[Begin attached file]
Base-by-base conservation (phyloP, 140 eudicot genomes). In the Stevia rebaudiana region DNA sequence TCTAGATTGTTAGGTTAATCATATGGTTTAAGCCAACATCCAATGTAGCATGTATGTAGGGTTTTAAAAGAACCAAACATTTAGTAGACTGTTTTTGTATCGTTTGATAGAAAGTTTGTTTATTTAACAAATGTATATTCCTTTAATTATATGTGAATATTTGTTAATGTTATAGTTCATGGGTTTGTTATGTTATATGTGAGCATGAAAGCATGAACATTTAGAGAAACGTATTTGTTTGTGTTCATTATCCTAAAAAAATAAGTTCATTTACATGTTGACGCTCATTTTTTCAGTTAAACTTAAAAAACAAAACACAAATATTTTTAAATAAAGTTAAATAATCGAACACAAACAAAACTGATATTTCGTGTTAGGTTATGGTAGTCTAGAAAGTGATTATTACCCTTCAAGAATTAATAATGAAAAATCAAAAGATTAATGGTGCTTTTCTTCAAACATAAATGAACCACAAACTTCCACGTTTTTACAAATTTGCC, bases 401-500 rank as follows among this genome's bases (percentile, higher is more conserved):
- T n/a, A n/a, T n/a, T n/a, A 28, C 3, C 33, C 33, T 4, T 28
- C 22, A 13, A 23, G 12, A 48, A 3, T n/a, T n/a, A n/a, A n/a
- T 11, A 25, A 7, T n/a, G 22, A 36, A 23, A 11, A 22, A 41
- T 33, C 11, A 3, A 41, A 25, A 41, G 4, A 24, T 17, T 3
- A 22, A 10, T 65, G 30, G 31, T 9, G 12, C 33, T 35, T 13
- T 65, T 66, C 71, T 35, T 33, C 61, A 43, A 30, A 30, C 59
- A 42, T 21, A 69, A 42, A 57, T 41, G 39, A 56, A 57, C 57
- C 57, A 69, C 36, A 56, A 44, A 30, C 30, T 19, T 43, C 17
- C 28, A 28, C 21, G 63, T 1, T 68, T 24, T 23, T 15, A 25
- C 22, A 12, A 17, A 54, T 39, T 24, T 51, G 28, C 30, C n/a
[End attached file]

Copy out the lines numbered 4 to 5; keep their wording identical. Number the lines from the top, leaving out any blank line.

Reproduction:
- T 11, A 25, A 7, T n/a, G 22, A 36, A 23, A 11, A 22, A 41
- T 33, C 11, A 3, A 41, A 25, A 41, G 4, A 24, T 17, T 3